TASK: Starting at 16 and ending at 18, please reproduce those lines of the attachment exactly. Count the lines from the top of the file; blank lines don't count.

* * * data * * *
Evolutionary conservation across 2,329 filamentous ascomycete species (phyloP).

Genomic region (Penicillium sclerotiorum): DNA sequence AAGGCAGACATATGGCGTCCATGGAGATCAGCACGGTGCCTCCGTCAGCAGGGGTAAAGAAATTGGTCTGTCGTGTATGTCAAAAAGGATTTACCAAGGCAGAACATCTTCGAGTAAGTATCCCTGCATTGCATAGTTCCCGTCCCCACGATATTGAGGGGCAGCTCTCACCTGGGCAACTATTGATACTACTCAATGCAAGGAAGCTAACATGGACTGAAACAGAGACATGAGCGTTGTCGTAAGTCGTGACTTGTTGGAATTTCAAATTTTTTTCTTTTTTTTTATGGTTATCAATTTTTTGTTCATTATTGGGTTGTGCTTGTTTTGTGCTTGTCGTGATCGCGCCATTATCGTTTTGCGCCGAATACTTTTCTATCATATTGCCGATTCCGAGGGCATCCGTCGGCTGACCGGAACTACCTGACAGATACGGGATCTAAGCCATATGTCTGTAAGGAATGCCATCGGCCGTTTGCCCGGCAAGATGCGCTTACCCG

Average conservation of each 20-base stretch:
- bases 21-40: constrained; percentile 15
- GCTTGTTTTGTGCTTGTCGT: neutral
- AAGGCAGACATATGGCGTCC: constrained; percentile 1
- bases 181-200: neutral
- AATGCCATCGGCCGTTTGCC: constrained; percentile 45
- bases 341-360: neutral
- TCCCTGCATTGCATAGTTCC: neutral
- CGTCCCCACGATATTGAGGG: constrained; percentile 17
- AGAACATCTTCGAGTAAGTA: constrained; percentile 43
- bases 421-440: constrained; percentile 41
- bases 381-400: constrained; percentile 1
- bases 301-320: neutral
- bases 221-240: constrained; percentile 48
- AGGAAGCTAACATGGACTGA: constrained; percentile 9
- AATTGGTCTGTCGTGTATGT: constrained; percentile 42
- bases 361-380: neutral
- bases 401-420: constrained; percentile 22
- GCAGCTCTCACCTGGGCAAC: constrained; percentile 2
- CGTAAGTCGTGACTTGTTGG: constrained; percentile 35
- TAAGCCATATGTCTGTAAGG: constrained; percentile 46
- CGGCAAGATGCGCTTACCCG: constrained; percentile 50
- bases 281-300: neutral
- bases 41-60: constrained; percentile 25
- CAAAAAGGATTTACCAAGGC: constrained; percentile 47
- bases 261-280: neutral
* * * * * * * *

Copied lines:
- bases 221-240: constrained; percentile 48
- AGGAAGCTAACATGGACTGA: constrained; percentile 9
- AATTGGTCTGTCGTGTATGT: constrained; percentile 42